In the case of the photo at the top of this page, "the manipulations don't seem to have been done to significantly alter the photo's informational content," says Thuillier. There are no extra bodies or militants added by Photoshop. AFP therefore published the photo, along with a warning alerting clients to possible retouches and adding clearly that this was a photo pulled from the Internet, making it impossible to independently verify the date and location of the image.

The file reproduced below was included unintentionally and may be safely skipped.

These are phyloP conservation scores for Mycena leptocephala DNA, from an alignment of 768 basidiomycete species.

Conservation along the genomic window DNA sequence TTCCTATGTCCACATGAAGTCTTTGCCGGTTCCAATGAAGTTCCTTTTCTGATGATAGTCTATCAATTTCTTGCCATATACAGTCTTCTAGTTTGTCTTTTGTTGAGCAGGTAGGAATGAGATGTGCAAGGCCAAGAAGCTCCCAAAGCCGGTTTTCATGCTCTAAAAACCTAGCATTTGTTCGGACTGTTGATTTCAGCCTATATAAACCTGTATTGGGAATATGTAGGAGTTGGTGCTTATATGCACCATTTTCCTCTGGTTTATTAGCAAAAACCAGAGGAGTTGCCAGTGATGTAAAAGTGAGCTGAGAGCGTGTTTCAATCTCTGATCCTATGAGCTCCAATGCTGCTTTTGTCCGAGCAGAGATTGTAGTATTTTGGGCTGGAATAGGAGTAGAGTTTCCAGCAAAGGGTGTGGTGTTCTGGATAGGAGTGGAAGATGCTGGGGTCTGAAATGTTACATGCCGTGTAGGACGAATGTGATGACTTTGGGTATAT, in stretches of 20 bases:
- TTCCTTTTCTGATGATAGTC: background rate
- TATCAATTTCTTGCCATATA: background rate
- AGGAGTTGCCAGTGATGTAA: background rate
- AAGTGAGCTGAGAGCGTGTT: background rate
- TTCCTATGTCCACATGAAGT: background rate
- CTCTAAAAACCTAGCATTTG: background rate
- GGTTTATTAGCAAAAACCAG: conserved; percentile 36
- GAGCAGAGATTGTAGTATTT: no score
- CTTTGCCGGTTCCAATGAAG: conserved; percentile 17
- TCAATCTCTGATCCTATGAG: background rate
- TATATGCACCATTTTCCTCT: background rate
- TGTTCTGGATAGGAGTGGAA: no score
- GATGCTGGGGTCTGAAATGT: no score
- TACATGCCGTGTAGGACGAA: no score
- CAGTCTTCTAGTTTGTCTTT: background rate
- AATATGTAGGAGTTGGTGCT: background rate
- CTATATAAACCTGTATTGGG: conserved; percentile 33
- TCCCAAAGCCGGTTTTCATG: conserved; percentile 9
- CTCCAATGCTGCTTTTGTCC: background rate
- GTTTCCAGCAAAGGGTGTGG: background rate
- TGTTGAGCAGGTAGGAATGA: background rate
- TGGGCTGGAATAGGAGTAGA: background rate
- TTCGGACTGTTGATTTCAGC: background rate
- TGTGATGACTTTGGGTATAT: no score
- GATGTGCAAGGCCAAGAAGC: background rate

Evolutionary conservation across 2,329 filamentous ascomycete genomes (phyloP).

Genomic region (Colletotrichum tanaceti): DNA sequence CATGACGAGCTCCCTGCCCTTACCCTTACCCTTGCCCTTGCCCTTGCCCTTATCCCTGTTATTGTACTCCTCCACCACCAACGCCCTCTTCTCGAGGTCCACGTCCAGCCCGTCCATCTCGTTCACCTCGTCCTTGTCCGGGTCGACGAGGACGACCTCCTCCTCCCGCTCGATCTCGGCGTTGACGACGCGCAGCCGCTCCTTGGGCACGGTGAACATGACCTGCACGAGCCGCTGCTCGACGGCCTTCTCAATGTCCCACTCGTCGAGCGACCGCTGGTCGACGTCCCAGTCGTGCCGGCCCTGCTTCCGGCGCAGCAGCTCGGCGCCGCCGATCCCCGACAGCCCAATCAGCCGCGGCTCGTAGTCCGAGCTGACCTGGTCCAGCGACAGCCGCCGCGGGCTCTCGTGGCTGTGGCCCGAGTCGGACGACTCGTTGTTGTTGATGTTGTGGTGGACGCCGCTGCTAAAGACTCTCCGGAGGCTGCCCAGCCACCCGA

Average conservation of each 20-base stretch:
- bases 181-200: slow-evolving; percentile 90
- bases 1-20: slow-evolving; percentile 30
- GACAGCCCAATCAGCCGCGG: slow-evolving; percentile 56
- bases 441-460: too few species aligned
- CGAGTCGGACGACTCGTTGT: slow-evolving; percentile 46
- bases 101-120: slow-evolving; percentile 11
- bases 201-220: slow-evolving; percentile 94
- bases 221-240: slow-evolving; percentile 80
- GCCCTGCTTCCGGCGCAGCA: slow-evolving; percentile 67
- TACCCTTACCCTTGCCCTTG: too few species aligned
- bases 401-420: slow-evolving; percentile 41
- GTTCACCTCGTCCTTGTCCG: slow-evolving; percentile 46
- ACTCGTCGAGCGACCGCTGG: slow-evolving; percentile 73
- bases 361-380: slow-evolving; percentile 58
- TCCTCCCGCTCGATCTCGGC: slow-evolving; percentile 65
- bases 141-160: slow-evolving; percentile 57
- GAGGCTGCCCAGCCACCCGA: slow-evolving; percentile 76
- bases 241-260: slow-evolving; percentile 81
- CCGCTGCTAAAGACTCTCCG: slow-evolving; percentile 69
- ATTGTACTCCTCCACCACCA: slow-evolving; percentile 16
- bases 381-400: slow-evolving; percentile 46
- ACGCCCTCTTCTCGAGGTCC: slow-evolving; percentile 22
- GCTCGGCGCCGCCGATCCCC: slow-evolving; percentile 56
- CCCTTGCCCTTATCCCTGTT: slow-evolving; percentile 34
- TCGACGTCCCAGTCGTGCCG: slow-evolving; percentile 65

"Of course, Tungstene can't detect photos that have been wholly staged," adds Thuillier. "If the jihadists had decided to pile bodies here from another location, or even if people are lying on the floor and pretending to be dead to make the scene more terrifying, the software can't detect that."
But the likelihood of this being staged is low, says Baz. Considering the type of violence known to have been perpetrated by ISIL over recent months in Iraq and Syria, it seems more likely that this was a real event.
"The jihadists don't need to stage incidents," says the photographer, who has covered conflicts in the Middle East and elsewhere for nearly 30 years.